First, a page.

By Pallab Ghosh
Science Correspondent, BBC News
The Lituus is a straight horn measuring 2.4m with a flared end
New software has enabled researchers to recreate a long forgotten musical instrument called the Lituus.
The 2.7m (8.5ft) long trumpet-like instrument fell out of use some 300 years ago.
Bach's motet (a choral musical composition) "O Jesu Christ, meins lebens licht" was one of the last pieces of music written for the Lituus.
Now, for the first time, this 18th Century composition has been played as it might have been heard.
Researchers from the University of Edinburgh carried out the study, which was funded by the Engineering and Physical Sciences Research Council (EPSRC).
Performed by the Schola Cantorum Basiliensis (SCB) the Lituus produced a piercing trumpet-like sound interleaving with the vocals.
Until now, no one had a clear idea of what this instrument looked or sounded like. But there are several depictions of similar instruments being played throughout Europe for centuries.
The team at Edinburgh University developed a system that enabled them to design the Lituus from the best guesses of its shape and range of notes.
The result was a 2.7m (8.5ft) -long horn, with a flared bell at the end.
Hard to play
It is an unwieldy instrument with a limited tonal range that is hard to play. But played well, it gives Johann Sebastian Bach's motet a haunting feel that couldn't be reproduced by modern instruments.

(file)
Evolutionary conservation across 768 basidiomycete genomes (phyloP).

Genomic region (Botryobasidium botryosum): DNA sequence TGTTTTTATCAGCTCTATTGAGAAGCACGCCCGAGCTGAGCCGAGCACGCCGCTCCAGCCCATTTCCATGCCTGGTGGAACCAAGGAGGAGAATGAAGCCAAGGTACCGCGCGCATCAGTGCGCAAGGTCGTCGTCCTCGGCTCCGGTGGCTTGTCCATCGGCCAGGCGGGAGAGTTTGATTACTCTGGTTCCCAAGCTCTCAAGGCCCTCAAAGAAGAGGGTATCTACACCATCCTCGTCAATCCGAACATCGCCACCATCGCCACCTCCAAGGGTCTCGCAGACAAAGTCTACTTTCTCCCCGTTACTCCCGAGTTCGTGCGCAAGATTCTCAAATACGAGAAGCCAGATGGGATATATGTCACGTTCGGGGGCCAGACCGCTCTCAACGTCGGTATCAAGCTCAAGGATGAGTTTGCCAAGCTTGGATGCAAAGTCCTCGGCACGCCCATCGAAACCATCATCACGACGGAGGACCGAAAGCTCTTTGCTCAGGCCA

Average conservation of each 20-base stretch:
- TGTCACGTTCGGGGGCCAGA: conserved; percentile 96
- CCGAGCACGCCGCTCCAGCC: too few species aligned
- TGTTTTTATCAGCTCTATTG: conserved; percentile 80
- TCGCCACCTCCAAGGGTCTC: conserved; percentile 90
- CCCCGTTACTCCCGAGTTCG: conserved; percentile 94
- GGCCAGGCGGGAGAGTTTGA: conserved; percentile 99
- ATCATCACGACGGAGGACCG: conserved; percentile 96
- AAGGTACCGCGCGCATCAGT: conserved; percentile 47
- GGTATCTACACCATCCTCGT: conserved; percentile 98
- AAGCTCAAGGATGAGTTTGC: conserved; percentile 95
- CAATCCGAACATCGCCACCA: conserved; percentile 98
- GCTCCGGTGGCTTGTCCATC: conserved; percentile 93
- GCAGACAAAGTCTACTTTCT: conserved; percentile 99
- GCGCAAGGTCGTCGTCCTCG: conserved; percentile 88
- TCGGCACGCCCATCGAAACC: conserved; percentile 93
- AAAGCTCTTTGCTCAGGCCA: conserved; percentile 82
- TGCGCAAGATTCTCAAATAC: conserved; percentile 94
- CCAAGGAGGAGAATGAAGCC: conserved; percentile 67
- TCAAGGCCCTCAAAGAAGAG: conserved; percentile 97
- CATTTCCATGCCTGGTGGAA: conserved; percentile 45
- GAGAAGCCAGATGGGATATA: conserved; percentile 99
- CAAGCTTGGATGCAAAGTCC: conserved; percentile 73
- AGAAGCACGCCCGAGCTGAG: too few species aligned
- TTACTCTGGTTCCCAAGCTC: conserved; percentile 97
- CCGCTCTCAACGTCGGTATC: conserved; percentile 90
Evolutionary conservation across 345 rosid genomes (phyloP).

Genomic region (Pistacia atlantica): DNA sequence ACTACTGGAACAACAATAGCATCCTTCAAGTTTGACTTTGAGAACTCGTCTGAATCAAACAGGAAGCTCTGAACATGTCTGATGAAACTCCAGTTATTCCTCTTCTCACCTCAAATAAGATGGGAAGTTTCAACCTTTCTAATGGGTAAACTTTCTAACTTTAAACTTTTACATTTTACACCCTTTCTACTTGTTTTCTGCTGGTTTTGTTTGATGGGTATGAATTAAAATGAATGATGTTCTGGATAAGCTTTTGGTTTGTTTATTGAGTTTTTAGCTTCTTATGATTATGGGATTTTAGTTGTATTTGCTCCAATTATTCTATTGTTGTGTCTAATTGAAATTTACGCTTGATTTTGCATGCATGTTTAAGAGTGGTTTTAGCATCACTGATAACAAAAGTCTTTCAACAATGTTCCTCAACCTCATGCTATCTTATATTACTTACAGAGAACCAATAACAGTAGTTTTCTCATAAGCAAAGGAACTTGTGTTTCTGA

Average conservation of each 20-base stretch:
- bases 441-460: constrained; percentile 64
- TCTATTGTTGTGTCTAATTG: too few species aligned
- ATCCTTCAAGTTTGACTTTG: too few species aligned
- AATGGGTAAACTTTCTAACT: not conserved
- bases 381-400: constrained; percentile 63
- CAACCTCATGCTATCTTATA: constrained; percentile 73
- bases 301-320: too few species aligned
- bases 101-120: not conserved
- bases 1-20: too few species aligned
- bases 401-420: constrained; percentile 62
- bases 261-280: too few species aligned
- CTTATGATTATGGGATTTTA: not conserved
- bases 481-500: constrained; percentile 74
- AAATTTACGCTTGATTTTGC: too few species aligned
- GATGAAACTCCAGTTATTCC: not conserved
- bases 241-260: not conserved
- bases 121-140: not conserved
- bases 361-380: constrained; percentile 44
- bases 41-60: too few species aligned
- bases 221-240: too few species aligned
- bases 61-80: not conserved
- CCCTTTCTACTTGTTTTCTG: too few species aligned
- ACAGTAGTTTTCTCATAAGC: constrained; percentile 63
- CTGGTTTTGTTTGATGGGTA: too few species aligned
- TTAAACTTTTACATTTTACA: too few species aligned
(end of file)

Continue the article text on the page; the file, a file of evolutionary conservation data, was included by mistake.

The software was originally developed by researcher Alistair Braden to improve the design of modern brass instruments.
But Dr Braden and his supervisor Professor Murray Campbell, were approached by a Swiss-based music conservatoire specialising in early music, the Schola Cantorum Basiliensis, to help them recreate the Lituus - even though no one alive today has heard, played or even seen a picture of this forgotten instrument.
SCB gave the Edinburgh team their expert thoughts on what the Lituus may have been like in terms of the notes it produced, its tonal quality and how it might have been played.
They also provided cross-section diagrams of instruments they believed to be similar to the Lituus.
The reconstruction could have been manufactured in Bach's time
"The software used this data to design an elegant, usable instrument with the required acoustic and tonal qualities," says Professor Campbell.
"The key was to ensure that the design we generated would not only sound right but look right as well."
He added: "Crucially, the final design produced by the software could have been made by a manufacturer in Bach's time without too much difficulty."
SCB has now used Edinburgh's designs to build two identical examples of the long-lost instrument.
Both were used in an experimental performance of "O Jesu Christ, meins lebens licht" in Switzerland earlier this year.
"Sophisticated computer modelling software has a huge role to play in the way we make music in the future," comments Professor Campbell.
The software also opens up the possibility that brass instruments could be customised more closely to the needs of individual players in the future - catering more closely for the differing needs of jazz, classical and other players all over the world.